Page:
Evidence becoming clear: Trump wanted the insurrection to work
Donald Trump heavily promoted the January 6 rally in Washington. He fired up the crowd and urged them to march on the Capitol. That much is undisputed. What’s been emerging in the past few days goes much, much further. After Trump was told by Sen. Tommy Tuberville that Vice President Mike Pence had been rushed out of the Senate chamber, his security in question, Trump posted to Twitter, raging at Pence’s betrayal. “Mike Pence didn’t have the courage to do what should have been done to protect our Country and our Constitution, giving States a chance to certify a corrected set of facts, not the fraudulent or inaccurate ones which they were asked to previously certify,” Trump posted after his conversation with Tuberville. “USA demands the truth!” The mob, while this was going on, was rampaging the building, chanting “Hang Mike Pence!”
That Trump attacked Pence publicly after learning Pence was under threat strongly suggests Trump was eager to see the mob locate Pence and do what they would with him. As the NY Times has reported, Trump told Pence he’d “go down in history as a pussy” if he didn’t flip the election to Trump. Trump clearly wanted the crowd to grab him. If you’re famous, they let you do it.
Added to that new piece of evidence is the testimony of Rep. Jaime Herrera Beutler, a Washington state Republican who spoke with her party’s House leader, Kevin McCarthy, after McCarthy got into a shouting match with Trump. McCarthy and his staff were barricaded in an office, fearing for their lives, when McCarthy pleaded with Trump to call off the mob. Trump initially denied the mob was made up of his people. McCarthy told him he was wrong, and again demanded that he do something, anything -- go on TV, post to Twitter -- to call them off. "Well, Kevin, I guess these people are more upset about the election than you are," Trump said, allowing the violence to rage on.
"I think it speaks to the former President's mindset," said Rep. Anthony Gonzalez, another Republican. "He was not sorry to see his unyieldingly loyal vice president or the Congress under attack by the mob he inspired. In fact, it seems he was happy about it or at the least enjoyed the scenes that were horrifying to most Americans across the country."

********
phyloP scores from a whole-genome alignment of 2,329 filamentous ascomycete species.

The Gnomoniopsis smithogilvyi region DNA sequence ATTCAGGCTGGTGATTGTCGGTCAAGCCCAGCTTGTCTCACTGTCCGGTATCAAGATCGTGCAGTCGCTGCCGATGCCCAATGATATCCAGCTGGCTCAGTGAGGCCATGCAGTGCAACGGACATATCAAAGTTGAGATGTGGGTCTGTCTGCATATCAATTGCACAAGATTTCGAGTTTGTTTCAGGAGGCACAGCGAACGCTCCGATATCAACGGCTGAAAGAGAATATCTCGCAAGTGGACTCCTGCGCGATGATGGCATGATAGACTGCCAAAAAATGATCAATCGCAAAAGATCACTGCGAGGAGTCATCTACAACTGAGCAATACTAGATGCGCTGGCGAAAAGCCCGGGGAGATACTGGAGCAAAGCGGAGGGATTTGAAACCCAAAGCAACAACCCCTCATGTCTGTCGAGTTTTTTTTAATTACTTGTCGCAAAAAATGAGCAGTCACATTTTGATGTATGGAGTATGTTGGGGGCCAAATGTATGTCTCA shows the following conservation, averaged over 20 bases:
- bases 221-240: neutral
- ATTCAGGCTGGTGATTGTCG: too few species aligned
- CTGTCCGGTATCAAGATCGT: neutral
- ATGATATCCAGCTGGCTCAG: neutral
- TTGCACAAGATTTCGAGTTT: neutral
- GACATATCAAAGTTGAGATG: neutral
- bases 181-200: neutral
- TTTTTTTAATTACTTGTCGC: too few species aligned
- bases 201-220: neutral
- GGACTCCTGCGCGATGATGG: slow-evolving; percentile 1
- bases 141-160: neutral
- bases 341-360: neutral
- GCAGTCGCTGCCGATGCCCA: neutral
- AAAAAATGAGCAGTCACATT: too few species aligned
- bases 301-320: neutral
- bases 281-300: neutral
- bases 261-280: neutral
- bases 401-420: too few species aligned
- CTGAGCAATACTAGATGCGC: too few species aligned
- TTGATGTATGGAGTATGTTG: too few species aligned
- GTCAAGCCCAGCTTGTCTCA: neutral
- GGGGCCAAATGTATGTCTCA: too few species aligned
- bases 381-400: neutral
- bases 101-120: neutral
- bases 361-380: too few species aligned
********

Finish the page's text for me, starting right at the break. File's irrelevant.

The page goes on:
"You have to look at what he did during the insurrection to confirm where his mind was at," Herrera Beutler told CNN. "That line right there demonstrates to me that either he didn't care, which is impeachable, because you cannot allow an attack on your soil, or he wanted it to happen and was OK with it, which makes me so angry."
We can’t look away from this simple set of facts: All the evidence points to the conclusion not just that Trump recklessly whipped up a mob that went on to storm the Capitol, but that he wanted that mob to succeed in finding and attacking those who stood in the way of his return to the presidency. Now, of course, nobody can know what exactly went on inside Trump’s mind that day, but his conversation with Tuberville, the subsequent tweet, and his conversation with McCarthy point in a very dark direction.
What those Republican members of Congress have done is stare into Medusa’s face and refuse to blink.
Is there a rational basis to believe that the insurrection could have succeeded? It’s possible to put one together: If Pence and Pelosi were killed or badly injured, and the votes not certified, Trump could declare some sort of state of emergency and -- this is the key point -- live to fight another day.
Living to fight another day is Trump’s life philosophy. Just ahead of the 2018 midterms, Trump, at a rally, acknowledged he might lose the House. "It could happen. Could happen,” he said. "And you know what you do? My whole life, you know what I say? 'Don't worry about it, I'll just figure it out.' Does that make sense? I'll figure it out."
This was Trump’s MO throughout his business life. Faced with what appeared to be inevitable defeat, his last resort was always to create chaos, not because it would naturally lead to success, but because it would at least reset the situation and give his incredible lucky streak another opportunity to assert itself. Trump didn’t know exactly how things would play out if the mob succeeded in its mission, but he knew how things would go if it didn’t: He would lose. And he was ready to kill to stave that off.
The Senate has now voted to subpoena testimony from Herrera Beutler, who likely knows the names of other Republicans McCarthy also spoke to. Rep. Jamie Raskin, a House impeachment manager, also said he wanted access to notes Herrera Beutler took of her conversation with McCarthy. There seems to be no reason not to also call McCarthy.
Trump’s lawyer responded by suggesting Nancy Pelosi be deposed in his law office in Philadelphia, which prompted a round of guffaws from the gathered senators. “I don’t know why you’re laughing here,” said Trump’s lawyer. “There’s nothing laughable here.”
As ever with Trump, that’s both true and it’s not.
Another bloody conflict, this one on a much larger scale, continues to play out in Yemen. Our podcast this week is on Biden’s announcement that he’ll end support for the Saudi/UAE war in Yemen, and includes interviews with Rep. Ro Khanna, Yemeni-born activist Shireen Al-Adeimi, and my old colleague from HuffPost Akbar Ahmed. It also includes some news: In a meeting about Yemen, UAE ambassador Yousef Al Otaiba began yelling at Rep. Khanna. That’s just not done in Washington, and we talk about what that all means.